On the other side, Twitter execs have not exactly demonstrated a lot of street fighting savvy so at Chirp I expect they'll go on a charm offensive. Developers with antenna on high alert will be watching for any signs of BS. But if Fred Wilson and the other VCs have anything to say about the next step (and they do) then Twitter might as well make acquisition choices for the desktop client, a URL shortener and photosharing uploader now. Inflict the coming pain now, lay out the future turf and let's all move on.
In the meantime, those same developers should take heed of what Wilson is saying:
...it is clear that you can build large businesses on top of a social platform like Facebook and Twitter. And because Twitter is so open and so lightweight, I am surprised that there aren't more "new kinds of killer apps" to quote my friend who I started this post with.
Fred may be surprised and Loic may not like it but Twitter devs have got to understand that we're talking about b-u-s-i-n-e-s-s and that some of the best cues come from the enterprise experience. Here's an analogy. Most current business applications are built around a core of good ol' fashioned book-keeping. Even now and often after 10, 15 or 20 years, those core apps are still being developed in some fashion. Those vendors that have developed successful ecosystems are open in much (but not quite) the same way as Twitter. Here's the difference. Successful developers have added something the core app owner cannot afford to devote resources towards but which meet a profitable niche. StockTwits anyone? That's an example Wilson quoted.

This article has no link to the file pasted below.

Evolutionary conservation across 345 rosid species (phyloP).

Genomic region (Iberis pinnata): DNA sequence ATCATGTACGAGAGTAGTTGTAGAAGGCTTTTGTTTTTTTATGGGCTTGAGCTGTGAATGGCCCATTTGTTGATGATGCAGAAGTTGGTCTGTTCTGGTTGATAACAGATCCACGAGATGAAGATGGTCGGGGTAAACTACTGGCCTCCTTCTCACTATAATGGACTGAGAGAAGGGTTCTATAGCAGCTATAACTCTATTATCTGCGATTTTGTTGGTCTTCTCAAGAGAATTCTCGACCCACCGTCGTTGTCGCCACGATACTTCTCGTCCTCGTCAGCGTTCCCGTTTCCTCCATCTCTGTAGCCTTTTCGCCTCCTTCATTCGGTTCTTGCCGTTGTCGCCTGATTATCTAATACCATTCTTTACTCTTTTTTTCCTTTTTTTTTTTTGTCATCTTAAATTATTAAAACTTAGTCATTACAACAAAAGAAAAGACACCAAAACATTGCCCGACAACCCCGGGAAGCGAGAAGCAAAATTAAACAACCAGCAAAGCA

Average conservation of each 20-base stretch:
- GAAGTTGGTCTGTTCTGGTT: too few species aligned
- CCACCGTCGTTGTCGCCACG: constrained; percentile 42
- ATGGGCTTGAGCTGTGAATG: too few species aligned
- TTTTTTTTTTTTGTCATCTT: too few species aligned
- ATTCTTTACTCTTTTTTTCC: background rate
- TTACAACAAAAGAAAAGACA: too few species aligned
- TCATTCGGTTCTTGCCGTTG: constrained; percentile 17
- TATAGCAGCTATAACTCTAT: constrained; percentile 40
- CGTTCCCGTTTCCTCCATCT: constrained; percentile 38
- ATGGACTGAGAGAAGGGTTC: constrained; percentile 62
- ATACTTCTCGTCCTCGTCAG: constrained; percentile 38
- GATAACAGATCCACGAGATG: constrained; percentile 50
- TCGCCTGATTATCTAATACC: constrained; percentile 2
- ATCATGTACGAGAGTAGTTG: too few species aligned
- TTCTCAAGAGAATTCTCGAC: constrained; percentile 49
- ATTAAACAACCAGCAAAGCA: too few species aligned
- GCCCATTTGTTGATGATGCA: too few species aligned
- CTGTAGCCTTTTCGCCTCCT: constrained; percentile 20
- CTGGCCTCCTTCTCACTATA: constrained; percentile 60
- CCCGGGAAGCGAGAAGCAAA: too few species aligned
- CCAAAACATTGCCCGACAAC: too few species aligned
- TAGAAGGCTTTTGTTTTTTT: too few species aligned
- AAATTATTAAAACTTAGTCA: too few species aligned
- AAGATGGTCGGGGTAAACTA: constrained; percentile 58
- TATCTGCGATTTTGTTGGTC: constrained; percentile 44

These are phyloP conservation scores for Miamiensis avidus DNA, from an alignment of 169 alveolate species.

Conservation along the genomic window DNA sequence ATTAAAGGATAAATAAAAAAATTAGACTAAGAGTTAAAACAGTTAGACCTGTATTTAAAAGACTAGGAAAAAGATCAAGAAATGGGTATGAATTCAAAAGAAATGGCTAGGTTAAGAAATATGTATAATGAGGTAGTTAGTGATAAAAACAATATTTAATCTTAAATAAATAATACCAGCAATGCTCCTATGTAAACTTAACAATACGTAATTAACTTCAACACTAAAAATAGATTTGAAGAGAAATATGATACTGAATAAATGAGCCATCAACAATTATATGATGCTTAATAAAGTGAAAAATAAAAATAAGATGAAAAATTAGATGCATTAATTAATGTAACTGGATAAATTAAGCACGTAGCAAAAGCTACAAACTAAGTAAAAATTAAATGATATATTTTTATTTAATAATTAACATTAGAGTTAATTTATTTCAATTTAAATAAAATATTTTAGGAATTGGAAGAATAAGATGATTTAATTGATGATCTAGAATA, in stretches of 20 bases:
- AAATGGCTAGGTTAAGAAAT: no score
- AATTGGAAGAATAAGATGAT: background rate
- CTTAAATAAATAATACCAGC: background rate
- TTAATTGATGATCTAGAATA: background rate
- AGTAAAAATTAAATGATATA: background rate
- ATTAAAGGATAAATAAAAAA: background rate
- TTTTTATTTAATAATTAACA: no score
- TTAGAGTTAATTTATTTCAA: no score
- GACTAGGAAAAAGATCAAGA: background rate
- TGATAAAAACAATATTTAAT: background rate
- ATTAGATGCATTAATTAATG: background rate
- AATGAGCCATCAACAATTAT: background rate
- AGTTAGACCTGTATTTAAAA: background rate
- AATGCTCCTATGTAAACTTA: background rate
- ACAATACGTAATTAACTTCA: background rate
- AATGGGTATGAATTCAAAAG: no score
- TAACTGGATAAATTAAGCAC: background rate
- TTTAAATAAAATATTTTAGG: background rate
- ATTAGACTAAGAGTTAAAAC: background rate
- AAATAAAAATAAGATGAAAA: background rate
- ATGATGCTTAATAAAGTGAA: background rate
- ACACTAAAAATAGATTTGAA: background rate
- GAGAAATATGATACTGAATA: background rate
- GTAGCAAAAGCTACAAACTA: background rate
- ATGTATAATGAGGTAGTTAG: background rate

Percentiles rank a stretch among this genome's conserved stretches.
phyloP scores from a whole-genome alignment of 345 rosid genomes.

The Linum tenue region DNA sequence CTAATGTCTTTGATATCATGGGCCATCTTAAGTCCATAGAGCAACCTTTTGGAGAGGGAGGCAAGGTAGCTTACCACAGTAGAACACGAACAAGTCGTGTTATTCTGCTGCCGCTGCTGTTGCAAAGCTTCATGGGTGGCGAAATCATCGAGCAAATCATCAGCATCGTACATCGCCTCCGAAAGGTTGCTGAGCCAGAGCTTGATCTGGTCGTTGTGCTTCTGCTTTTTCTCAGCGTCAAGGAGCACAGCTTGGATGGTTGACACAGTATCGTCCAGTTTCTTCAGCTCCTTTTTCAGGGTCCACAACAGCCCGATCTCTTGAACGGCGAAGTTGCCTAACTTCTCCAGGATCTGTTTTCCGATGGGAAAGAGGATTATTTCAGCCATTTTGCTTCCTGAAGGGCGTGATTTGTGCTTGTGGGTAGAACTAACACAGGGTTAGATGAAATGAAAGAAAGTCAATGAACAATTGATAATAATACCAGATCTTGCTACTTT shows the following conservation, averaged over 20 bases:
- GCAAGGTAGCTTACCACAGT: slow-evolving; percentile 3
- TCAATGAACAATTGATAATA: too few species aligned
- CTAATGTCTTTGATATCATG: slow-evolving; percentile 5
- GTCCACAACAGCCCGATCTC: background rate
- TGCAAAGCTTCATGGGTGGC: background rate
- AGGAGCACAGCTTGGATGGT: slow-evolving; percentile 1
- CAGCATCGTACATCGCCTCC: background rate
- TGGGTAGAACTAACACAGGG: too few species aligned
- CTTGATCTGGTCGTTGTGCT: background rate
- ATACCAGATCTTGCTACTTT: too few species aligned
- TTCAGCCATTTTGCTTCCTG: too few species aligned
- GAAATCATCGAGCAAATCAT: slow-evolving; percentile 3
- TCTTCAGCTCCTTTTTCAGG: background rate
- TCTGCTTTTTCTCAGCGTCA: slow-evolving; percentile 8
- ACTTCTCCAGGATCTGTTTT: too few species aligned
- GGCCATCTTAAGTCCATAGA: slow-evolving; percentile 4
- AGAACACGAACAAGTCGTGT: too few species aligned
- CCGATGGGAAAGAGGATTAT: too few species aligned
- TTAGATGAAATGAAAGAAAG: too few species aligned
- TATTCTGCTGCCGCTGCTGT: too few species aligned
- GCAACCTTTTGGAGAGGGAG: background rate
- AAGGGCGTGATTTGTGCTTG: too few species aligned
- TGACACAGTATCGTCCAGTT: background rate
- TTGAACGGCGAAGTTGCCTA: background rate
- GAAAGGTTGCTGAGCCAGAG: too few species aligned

Wilson laid out four broad areas where he encouraged developers to turn their attention. How much clearer could he be? They're more demanding than 'yet another URL shortener' but likely to deliver back far more in enterprise and stakeholder value. If that message has not sunk in then many of those that have been merrily playing around with Twitter's open API are in for a shock to the system.
UPDATE: Robert Scoble provides a useful update on Loic's response to the potential Twitter 'problem.' It's worth the reading.